Curtis Davis

June 27–September 7, 2019 West Gallery
Curtis Davis, installation view, 2019 (Installation view of five sculptures on tables and two paintings on walls: Flowers #1 on the left wall and Flowers #2 on the back. The sculptures are installed on three makeshift tables made of full 4’x8′ sheets of OSB supported by orange, metal sawhorses that are arranged in a v formation. Each table has two sculptures, but the table in the bottom foreground of the image is cropped so only one sculpture is showing.)

Curtis Davis, installation view, 2019

Curtis Davis, installation view, 2019 (Installation view of five sculptures on tables and two paintings on walls: Flowers #2 on the left wall and Flower (pink on green) on the right. All the sculptures are made of found objects including rocks, logs, treated wood, and cardboard that were assembled in to different forms and coated in multiple layers of monochromatic paint, including colors such as mint green, light blue, light pink, gray, and moss green.) 

Curtis Davis, installation view, 2019

Curtis Davis, installation view, 2019 (A close up view of the two sculptures installed on the middle table and the painting Flower (pink on green) on the wall behind them. The sculpture on the left, Rock #8, resembles a rectangular arch constructed of two vertical 3×3’s supporting a horizontal piece of 1×3, all arranged on top of a 4×4 base. There are rocks arranged in the archway on the 4x4 and the entire sculpture is coated in multiple coats of mint green paint. The sculpture on the right, also titled Rock #8, resembles a parking garage and is made of short wooden boards supported by columns of tin cans, with pine cones arranged on them. The entire sculpture  is coated in multiple layers of light blue paint. The painting is an abstract depiction of a pink flower with black stems and leaves accented by little yellow marks on a green background. Around the flower is a loose pattern of white marks. The painting is framed in a Hudson River School cove frame with different types of ripple moulding that has been painted the same green as the painting.)

Curtis Davis, installation view, 2019

Curtis Davis, installation view, 2019 (A close-up view of sculptures Tree Log and Rock #11 installed on a table in front of the painting Flower #1.) 

Curtis Davis, installation view, 2019

Curtis Davis, installation view, 2019 (A close-up view of sculptures Rock #9 and Tree Log2 installed on a table.)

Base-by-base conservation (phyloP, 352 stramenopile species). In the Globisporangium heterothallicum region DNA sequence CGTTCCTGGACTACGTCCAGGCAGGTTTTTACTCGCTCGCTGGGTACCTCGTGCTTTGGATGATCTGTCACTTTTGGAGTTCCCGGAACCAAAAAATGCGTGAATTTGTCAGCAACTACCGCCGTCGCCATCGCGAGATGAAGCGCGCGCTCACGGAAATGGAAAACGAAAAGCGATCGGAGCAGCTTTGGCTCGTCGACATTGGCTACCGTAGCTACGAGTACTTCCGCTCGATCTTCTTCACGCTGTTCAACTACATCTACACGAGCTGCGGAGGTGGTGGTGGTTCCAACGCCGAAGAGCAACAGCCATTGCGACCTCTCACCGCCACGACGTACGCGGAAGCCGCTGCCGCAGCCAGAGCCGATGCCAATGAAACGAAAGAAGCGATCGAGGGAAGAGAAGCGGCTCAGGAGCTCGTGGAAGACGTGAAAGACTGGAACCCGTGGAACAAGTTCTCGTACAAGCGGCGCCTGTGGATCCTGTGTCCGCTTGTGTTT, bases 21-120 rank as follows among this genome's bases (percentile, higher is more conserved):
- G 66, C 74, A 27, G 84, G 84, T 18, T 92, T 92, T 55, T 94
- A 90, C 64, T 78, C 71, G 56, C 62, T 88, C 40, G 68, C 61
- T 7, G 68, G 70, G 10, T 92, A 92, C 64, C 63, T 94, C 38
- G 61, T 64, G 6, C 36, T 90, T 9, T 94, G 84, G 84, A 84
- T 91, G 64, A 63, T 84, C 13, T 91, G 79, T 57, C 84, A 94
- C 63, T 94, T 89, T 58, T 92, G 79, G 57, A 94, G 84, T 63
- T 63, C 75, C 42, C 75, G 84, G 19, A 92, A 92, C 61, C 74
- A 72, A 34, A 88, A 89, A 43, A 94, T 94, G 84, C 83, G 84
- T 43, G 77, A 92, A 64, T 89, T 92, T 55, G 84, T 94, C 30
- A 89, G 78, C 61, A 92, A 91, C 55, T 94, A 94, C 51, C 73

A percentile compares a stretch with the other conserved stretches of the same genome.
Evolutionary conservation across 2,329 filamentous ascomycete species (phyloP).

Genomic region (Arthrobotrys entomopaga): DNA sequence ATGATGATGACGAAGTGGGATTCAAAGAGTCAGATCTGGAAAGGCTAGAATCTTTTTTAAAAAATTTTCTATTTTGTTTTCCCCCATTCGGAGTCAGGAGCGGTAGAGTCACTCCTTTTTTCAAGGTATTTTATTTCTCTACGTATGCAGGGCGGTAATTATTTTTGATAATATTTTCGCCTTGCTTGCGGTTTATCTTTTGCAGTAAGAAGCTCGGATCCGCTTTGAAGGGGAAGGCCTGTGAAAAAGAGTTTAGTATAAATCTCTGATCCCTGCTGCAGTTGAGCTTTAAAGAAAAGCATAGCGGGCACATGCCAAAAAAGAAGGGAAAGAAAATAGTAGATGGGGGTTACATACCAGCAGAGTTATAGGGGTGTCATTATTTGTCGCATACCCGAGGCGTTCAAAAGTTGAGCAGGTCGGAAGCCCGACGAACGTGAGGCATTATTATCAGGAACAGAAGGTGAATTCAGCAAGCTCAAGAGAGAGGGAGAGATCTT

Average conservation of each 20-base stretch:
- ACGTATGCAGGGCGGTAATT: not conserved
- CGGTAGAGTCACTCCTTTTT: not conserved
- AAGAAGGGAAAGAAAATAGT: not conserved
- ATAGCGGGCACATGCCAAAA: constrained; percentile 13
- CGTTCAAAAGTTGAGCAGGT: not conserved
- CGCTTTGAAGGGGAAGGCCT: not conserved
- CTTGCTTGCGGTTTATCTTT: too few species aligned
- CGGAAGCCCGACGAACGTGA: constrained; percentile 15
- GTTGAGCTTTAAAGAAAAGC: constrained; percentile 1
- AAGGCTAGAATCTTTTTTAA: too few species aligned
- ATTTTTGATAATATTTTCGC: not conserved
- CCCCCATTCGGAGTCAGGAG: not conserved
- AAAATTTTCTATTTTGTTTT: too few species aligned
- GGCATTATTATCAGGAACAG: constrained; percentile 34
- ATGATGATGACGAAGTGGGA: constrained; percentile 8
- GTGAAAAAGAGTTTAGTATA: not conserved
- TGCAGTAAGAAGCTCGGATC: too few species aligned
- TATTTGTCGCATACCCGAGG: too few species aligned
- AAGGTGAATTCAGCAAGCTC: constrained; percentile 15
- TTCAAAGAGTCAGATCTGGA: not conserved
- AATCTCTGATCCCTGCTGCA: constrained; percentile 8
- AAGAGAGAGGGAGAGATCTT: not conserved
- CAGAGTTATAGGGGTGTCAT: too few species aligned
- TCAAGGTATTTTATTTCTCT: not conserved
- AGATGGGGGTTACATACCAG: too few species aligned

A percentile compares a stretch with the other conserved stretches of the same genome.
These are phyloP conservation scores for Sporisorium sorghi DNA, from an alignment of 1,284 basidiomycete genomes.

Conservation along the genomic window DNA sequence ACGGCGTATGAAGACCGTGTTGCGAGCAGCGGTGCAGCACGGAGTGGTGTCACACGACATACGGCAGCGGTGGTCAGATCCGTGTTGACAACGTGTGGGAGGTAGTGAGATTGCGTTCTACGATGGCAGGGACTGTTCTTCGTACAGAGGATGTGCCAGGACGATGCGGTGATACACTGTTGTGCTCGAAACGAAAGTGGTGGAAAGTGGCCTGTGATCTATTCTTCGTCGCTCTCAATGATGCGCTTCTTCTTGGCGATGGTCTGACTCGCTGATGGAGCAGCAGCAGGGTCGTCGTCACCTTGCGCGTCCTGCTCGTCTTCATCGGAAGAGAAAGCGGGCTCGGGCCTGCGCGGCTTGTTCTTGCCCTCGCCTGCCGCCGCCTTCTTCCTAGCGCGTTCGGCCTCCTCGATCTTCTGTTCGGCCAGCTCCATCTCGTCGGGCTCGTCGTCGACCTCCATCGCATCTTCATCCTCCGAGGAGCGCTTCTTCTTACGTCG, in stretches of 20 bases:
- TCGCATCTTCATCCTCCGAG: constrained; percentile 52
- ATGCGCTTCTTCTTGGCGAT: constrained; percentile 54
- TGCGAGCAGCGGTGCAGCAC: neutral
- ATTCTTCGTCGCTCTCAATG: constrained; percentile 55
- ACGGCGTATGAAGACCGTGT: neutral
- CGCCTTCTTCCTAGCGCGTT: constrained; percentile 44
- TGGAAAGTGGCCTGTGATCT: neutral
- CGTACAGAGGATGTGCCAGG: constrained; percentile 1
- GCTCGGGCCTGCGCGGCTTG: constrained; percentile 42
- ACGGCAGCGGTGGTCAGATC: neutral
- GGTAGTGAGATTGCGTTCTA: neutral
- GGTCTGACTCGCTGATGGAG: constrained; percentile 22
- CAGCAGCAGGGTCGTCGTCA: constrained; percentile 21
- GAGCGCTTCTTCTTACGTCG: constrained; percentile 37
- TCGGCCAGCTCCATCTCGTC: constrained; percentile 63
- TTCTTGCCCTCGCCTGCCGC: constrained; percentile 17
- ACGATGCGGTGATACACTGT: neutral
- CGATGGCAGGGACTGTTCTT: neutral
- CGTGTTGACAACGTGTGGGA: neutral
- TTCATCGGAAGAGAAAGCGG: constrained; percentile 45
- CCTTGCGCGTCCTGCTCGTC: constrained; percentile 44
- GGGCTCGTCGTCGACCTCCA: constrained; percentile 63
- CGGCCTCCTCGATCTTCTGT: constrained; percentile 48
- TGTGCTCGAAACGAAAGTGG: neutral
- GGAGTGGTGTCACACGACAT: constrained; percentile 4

Curtis Davis, installation view, 2019

Curtis Davis Rock #9, 2019 Acrylic on Found Materials 27.5 x 12 x 9.5 in. (A close-up view of Rock #9 installed on a white surface. The sculpture is made of  pieces of treated wood in varying sizes, found logs, and crushed plastic soda bottles. The pieces of treated wood are stacked horizontally making a base for the three skinny logs. On the logs are two crushed plastic soda bottles laid on their sides. The whole sculpture is coated with multiple layers of gray paint.)

Curtis Davis

Rock #9, 2019

Acrylic on Found Materials

27.5 × 12 × 9.5 in.

Curtis Davis Tree Log2, 2019 Acrylic on Found Materials 23 x 13 x in. (A close up view of Tree Log2 installed on a white surface. The sculpture is made of a found log and several rocks arranged on top of a thin piece of wood. The log is lying horizontally on the wooden board and three similarly sized rocks placed on top of it. There are another three rocks lined up next to the log, the two outermost are significantly bigger than the one in the middle. The whole sculpture is coated with multiple layers of bubble gum pink paint.)

Curtis Davis

Tree Log2, 2019

Acrylic on Found Materials

23 × 13 × in.

Curtis Davis  Tree Log, 2019 Acrylic on Found Materials 24 x 17.5 x 10 in. (A close up view of Tree Log installed on a white surface. The sculpture is made of found split log resting on a log wedge and pine cones, all sitting on a bent piece of cardboard. The whole sculpture is covered with multiple layers of moss green paint.) 

Curtis Davis

Tree Log, 2019

Acrylic on Found Materials

24 × 17.5 × 10 in.

Curtis Davis Rock #8, 2019 Acrylic on Found Materials 16.25 x 13 x 9.5 in. (A close up view of Rock #8 installed on a white surface. The sculpture resembles a parking garage or an unfinished building and is made of cans that act as pillars on each corner of a small piece of cardboard. There are three levels of cardboard with pine cones on top of the whole sculpture. The base of the sculpture is a bigger piece of cardboard than the actual structure. Most of the sculpture is coated in multiple layers of light blue acrylic paint, with the exception of a part of an edge on the base, revealing the cardboard.)

Curtis Davis

Rock #8, 2019

Acrylic on Found Materials

16.25 × 13 × 9.5 in.